White House formally withdraws Bounds nomination after McConnell cancels vote

White House formally withdraws Bounds nomination after McConnell cancels vote
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The White House formally withdrew President TrumpDonald John TrumpDemocrats ask if they have reason to worry about UK result Trump scramble to rack up accomplishments gives conservatives heartburn Seven years after Sandy Hook, the politics of guns has changed MORE's controversial circuit court nomination for Ryan Bounds on Tuesday, almost a week after Senate Majority Leader Mitch McConnellAddison (Mitch) Mitchell McConnellSherrod Brown backs new North American trade deal: 'This will be the first trade agreement I've ever voted for' McConnell: Bevin pardons 'completely inappropriate' House panel to hold hearing, vote on Trump's new NAFTA proposal MORE (R-Ky.) announced that his nomination would not make it to a vote due to lack of support.

A decades-old article by Bounds calling diversity training a "pestilence" was part of what sank his nomination in the Senate.


"The nomination will be withdrawn," McConnell said last week in announcing his decision to cancel the vote.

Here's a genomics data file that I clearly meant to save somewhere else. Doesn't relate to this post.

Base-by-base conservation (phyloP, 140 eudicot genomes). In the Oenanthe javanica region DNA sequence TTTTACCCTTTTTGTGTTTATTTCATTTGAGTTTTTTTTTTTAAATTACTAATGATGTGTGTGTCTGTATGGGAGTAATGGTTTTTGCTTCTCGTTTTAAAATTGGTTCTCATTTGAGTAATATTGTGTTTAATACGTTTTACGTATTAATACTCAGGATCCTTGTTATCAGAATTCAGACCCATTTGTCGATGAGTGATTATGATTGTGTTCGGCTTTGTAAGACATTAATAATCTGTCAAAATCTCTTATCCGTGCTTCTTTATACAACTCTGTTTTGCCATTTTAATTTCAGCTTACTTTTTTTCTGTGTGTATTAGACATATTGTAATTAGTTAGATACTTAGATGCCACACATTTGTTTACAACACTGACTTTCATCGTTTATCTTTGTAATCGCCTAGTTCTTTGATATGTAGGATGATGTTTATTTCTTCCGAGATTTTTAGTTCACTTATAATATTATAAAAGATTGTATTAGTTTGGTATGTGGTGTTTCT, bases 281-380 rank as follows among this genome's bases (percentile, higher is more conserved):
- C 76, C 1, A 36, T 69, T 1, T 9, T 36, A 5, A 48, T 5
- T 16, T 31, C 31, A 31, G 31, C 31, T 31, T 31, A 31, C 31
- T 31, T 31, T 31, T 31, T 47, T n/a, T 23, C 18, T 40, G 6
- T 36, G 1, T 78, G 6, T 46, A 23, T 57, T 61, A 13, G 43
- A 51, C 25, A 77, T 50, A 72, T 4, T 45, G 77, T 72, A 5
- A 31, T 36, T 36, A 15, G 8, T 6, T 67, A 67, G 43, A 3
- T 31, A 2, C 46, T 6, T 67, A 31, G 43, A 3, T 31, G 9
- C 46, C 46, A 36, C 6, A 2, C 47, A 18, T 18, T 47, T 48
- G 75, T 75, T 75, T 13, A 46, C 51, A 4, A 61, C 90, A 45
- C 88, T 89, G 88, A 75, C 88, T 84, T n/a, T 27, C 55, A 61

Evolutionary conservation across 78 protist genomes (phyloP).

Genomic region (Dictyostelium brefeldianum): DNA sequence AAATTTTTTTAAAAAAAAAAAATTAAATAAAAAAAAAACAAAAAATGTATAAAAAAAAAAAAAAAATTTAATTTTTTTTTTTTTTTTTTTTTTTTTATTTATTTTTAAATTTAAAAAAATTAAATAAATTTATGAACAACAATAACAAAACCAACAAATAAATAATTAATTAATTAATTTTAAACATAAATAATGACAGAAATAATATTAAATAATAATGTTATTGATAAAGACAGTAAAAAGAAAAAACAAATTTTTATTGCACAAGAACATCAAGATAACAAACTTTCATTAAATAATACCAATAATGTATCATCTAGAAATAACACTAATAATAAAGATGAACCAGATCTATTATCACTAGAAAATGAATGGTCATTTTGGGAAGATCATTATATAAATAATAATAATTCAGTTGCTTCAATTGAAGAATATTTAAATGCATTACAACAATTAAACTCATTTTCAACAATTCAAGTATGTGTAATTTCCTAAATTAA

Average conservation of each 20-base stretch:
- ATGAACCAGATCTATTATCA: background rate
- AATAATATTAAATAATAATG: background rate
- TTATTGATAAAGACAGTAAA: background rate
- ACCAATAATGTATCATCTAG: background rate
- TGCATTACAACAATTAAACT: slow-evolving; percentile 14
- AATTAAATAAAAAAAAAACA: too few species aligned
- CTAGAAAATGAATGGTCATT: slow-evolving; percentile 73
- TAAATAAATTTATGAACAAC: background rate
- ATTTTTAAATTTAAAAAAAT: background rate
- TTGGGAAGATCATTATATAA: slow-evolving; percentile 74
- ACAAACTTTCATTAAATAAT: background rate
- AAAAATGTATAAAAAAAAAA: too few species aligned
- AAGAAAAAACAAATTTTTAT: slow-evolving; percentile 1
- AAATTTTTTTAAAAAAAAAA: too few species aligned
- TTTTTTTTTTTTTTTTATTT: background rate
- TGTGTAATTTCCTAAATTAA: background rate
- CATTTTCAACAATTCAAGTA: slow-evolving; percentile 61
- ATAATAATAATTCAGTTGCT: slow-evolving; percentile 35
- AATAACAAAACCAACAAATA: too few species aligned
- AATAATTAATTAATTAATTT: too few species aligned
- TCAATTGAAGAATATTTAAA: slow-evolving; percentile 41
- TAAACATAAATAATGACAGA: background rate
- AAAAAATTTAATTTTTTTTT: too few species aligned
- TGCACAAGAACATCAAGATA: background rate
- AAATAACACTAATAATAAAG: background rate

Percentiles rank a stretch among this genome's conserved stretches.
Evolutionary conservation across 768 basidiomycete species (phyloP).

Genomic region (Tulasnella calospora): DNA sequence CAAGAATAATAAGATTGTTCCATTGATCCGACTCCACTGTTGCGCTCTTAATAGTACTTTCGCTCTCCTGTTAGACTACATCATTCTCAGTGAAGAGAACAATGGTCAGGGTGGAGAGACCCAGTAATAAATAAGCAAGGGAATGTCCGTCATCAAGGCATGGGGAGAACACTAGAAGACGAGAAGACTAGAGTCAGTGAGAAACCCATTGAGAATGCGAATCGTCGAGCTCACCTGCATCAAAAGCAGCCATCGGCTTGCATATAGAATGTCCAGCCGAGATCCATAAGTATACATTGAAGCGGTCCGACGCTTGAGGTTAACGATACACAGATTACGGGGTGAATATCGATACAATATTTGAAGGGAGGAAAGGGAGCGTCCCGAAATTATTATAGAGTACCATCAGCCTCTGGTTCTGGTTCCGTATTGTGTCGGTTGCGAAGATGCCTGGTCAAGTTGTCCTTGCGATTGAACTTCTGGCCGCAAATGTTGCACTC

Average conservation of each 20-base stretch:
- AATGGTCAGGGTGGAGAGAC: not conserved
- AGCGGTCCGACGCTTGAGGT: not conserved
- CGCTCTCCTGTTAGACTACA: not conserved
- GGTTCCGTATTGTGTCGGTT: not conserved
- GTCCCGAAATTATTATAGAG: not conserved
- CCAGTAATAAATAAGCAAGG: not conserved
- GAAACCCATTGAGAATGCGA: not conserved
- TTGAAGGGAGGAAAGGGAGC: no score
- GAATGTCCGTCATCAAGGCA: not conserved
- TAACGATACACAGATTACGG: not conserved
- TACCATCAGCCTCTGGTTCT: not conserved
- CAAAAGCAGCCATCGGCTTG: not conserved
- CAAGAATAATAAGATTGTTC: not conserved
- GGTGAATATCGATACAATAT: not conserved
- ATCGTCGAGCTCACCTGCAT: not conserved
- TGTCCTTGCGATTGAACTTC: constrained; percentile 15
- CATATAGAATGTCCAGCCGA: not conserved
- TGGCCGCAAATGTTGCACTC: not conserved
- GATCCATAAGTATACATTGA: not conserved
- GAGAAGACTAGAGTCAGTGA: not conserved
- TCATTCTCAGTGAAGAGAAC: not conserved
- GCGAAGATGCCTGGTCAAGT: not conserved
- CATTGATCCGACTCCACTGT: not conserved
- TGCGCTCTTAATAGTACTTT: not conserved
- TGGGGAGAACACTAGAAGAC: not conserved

Senators argued that Bounds had concealed the writings, which Bounds penned while he was a student, and every Democratic senator was expected to vote against him.

His nomination was ultimately sunk by Sens. Marco RubioMarco Antonio RubioWhite House makes push for paid family leave and child care reform Tom Hanks weighs in on primary: 'Anybody can become president' GOP senator blocks bill aimed at preventing Russia election meddling MORE (R-Fla.) and Tim ScottTimothy (Tim) Eugene ScottTrump to sign order penalizing colleges over perceived anti-Semitism on campus: report Here are the Senate Republicans who could vote to convict Trump GOP senators unveil bill to expand 'opportunity zone' reporting requirements MORE (R-S.C.), who sources said were planning to vote against Bounds as well.

"Sen. Scott needed more time to talk to people who knew him and that’s not available. Sen. Scott said he couldn’t vote for him today if the vote was now. I support him in that decision," Rubio told reporters.

Bounds had apologized for the writings during his hearing in May, calling the rhetoric he used "overheated."

"I share the concerns of many that the rhetoric I used in debating campus politics back in the early '90s on Stanford’s campus was often overheated, overbroad,” he said.

Bounds, who was nominated to the 9th Circuit Court of Appeals, would have been Trump's 24th appeals court nominee approved by the Senate had his nomination succeeded.